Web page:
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By Rebecca Hawkes
I am trying to go vegetarian but finding myself weak, week to week browsing the meat aisle at a linger close enough to chill my arms to gooseflesh. I only buy stuff so processed it hardly makes sense to call it meat. Saveloy, nugget, continental frankfurter; whatever gets extruded pink beyond possible memory of the preceding body. Between the red and yellow flags delineating the PORK section, I fondle sheets of pig skin through their clingfilm. Flaps of fat and dermis, bloodless as the nude silicone on a sex doll. Sad rubber reanimates in the oven. Whimpering fat melts to breathless squeal. The grill huffs, fogs my glasses like hot breath. Like kissing someone else’s boyfriend right outside her flat in winter. Sometimes the pig has not been properly shaved. Needle hairs prick my lips. Sometimes draw blood. Sometimes red ink from the slaughterhouse is printed on the sallow skin. Lipstick; damp napkin.The worst possible outcome is unfurling the limpid rind from its plastic tray only to find a nipple tucked inside. I try to cut it out but no knife in my house is sharp enough. The nipple stares a pert pink accusation. It follows me around the room. I score the skin, scrub it raw with salt and rapeseed oil. The nipple winks at me. Weeps in the pan as it shrinks to helpless hiss and spit. The crackling bubbles perfectly crisp. Blisters where I burn my tongue on it.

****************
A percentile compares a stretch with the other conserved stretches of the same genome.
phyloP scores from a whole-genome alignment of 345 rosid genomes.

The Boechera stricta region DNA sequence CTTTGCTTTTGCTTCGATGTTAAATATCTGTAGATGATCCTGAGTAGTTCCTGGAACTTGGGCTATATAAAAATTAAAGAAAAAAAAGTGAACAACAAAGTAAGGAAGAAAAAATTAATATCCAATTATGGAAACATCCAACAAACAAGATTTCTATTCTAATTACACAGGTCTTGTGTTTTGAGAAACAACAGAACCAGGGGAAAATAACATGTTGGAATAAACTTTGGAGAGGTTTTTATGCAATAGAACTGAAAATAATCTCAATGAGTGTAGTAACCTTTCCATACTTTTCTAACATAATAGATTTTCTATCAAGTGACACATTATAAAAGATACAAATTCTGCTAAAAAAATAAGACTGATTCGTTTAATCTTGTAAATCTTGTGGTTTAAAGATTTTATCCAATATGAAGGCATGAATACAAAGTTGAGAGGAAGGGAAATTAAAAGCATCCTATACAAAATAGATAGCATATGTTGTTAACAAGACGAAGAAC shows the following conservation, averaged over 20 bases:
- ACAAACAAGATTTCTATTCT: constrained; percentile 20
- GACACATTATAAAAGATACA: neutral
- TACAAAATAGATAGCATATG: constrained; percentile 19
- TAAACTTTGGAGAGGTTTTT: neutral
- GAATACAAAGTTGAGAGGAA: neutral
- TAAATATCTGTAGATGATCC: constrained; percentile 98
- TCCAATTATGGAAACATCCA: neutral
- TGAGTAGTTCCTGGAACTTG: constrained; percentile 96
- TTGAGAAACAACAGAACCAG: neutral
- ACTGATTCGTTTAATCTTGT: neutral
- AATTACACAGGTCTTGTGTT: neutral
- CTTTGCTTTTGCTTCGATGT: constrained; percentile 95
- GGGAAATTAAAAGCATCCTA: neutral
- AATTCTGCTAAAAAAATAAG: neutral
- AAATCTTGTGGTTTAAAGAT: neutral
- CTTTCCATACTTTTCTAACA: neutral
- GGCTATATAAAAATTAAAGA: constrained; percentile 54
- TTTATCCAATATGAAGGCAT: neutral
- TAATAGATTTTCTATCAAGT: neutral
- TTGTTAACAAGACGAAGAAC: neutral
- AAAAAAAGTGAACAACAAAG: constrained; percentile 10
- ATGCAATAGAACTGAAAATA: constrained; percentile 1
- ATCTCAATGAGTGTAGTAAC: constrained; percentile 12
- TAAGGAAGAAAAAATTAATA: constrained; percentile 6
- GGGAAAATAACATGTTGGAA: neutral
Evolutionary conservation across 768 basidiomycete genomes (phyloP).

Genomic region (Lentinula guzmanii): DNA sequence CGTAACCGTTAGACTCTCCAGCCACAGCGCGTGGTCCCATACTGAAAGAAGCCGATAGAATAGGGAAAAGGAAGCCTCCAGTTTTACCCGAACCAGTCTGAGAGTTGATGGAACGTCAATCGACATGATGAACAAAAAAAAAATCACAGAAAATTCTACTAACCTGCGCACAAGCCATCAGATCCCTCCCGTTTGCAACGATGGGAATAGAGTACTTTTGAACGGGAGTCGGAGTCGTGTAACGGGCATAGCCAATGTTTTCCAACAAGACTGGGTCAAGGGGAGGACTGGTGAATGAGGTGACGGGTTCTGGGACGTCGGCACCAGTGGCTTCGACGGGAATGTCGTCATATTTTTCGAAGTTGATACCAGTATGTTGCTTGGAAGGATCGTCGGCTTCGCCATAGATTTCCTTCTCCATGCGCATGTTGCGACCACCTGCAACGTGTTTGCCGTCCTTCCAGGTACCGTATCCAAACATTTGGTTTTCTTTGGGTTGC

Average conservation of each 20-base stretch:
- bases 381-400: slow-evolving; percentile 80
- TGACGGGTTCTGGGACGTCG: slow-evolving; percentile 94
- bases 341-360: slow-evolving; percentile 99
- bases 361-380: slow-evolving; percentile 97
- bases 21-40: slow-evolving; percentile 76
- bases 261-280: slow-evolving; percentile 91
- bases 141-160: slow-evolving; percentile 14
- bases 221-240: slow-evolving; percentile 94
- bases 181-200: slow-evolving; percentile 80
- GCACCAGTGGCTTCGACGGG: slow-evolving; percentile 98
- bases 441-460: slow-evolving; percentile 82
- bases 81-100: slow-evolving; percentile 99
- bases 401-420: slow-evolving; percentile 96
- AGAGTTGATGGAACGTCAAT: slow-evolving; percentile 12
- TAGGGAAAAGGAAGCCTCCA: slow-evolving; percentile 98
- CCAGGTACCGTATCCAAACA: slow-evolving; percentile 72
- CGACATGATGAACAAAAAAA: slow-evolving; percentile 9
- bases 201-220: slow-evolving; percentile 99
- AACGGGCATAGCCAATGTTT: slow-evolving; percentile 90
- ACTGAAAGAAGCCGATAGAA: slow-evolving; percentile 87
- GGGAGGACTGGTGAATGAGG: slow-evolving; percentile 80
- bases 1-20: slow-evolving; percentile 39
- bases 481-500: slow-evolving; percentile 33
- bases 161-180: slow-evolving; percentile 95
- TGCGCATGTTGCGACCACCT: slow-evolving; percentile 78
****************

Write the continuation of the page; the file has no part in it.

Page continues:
The poet and the poem
Becca and I met ages a go in an undergrad poetry class and we were each immediately drawn to what I would describe as a kind of determined indecency in the other’s work. She wrote me a poem about wanting to put my hands in a blender and naturally I cherish it. As well as a poet she is a painter and sculptor, and everything she creates, in whatever form, is vivid and lush and extreme. “The flexitarian” is from her collection Softcore Coldsore in AUP New Poets 5, a recent revival of the series.
Why I like it
This poem is just so gross. No one can write gross poems like Becca can, poems that relish their own grossness, even flaunt it as a kind of grisly beauty. I recommend reading it aloud. You don’t read ‘The flexitarian’ so much as eat it, the language rich and sticky in your mouth. I’ve heard Becca read this poem aloud and make an entire audience writhe. It’s rare to find a poem that makes people incapable of sitting still, and this one pinches you right in the viscera. There’s something kind of occult about it and I think Becca knows that and takes great delight in the power she has to seduce and horrify.
I recently heard Becca describe a period in her childhood when she was completely certain that she was a werewolf – that inside her body there was “this other creature, with all my rage and speed.” For me that describes the experience of reading Becca’s poems; she writes directly from her animal, and I can feel it waking up something animal in me too.
Best line to bust out
The poem is made up of jaw-dropping lines, but I think my favourite one to say, and hear, is “Saveloy, nugget, continental frankfurter.” It’s so simple but such an immaculately arranged progression of consonants. Say it right now. Whisper it to your lover.